What’s happening to the dolphins?

23 04 2014

I am saved this week! I had been trying to come up with a blog post for you all, but in my current frenzy of grading exams, presentations and projects in these waning weeks of the semester, I was feeling rather swamped. Luckily, our new and enthusiastic assistant (and now guest blogger), Marissa Jenko, rode to my rescue with this post! Enjoy, Seanetters, and welcome Marissa to the blogosphere!

A stranded dolphin in New Jersey.

A stranded dolphin in New Jersey. (photo: Marine Mammal Stranding Center)

“Every now and then, a Seanetter will discover something other than a bird carcass during his or her beach walk. Since the summer of 2013, a large number of bottlenose dolphins have been showing up on beaches along the east coast. What is behind all of these dolphin strandings?
An Unusual Mortality Event (UME) has been declared for bottlenose dolphins on the east coast because of a deadly outbreak of cetacean morbillivirus. Different species of morbillivirus can cause measles in humans, canine distemper in dogs, and rinderpest in cattle. Cetacean morbillivirus infects dolphins, porpoises, and whales and causes pneumonia and respiratory issues, skin lesions, and brain infections. It is passed between individuals through respiratory particles in the water and direct contact (as we know, dolphins are very affectionate!).
Since July 2013, over 1,200 dolphin carcasses of all ages have been sighted and reported on beaches along the east coast. Of these 1,200, 209 dolphins have been tested for morbillivirus, with 200 testing positive or suspect positive. The investigation into this outbreak is ongoing and other possible factors such as different pathogens or biotoxins are being looked at as well.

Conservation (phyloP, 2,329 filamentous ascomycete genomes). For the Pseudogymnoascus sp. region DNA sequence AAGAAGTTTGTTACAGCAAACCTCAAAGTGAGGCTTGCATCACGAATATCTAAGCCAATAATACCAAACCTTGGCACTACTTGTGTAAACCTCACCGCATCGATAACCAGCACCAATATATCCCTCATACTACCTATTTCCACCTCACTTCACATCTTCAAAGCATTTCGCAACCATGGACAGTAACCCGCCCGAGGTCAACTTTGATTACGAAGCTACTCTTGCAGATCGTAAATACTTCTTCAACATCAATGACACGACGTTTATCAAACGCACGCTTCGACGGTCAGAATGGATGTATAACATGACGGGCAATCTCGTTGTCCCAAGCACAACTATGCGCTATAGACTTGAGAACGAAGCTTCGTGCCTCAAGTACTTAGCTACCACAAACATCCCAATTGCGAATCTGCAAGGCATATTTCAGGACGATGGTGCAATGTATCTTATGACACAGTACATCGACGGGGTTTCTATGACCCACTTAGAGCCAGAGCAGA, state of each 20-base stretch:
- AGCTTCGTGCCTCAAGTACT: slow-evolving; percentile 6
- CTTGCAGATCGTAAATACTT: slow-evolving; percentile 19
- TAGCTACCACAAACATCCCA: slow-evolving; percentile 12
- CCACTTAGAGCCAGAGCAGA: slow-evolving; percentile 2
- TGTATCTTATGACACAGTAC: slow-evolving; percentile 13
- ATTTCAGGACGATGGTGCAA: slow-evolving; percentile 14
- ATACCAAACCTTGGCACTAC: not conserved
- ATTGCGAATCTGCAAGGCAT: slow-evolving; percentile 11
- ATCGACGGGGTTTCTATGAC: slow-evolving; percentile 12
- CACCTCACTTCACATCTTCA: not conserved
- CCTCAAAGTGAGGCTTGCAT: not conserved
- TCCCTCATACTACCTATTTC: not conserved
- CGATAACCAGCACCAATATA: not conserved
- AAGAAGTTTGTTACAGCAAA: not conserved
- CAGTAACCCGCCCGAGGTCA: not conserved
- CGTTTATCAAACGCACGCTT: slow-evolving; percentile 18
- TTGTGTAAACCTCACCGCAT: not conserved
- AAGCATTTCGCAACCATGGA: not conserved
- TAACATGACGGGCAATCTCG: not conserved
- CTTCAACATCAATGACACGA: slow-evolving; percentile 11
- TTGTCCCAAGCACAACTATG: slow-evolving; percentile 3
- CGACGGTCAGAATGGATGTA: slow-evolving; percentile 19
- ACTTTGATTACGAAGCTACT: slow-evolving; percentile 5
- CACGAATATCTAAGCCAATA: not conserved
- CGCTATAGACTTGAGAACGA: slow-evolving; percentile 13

source: NOAA


Increased mortality was generalized up and down the coast

Increased mortality was generalized up and down the coast. (source: NOAA)

While cetacean morbillivirus is not currently known to infect humans or dogs, other species of morbillivirus can. If anyone comes across a stranded dolphin during his or her walks, do not touch or approach it and keep pets away from the animal! Report the sighting to your local marine mammal stranding network.
Investigating UMEs are important, as they give insight into larger ocean health issues that may also affect human health (just like Seanet!). If you are ever in doubt as to whether or not to report any animal sightings, never hesitate to ask!”




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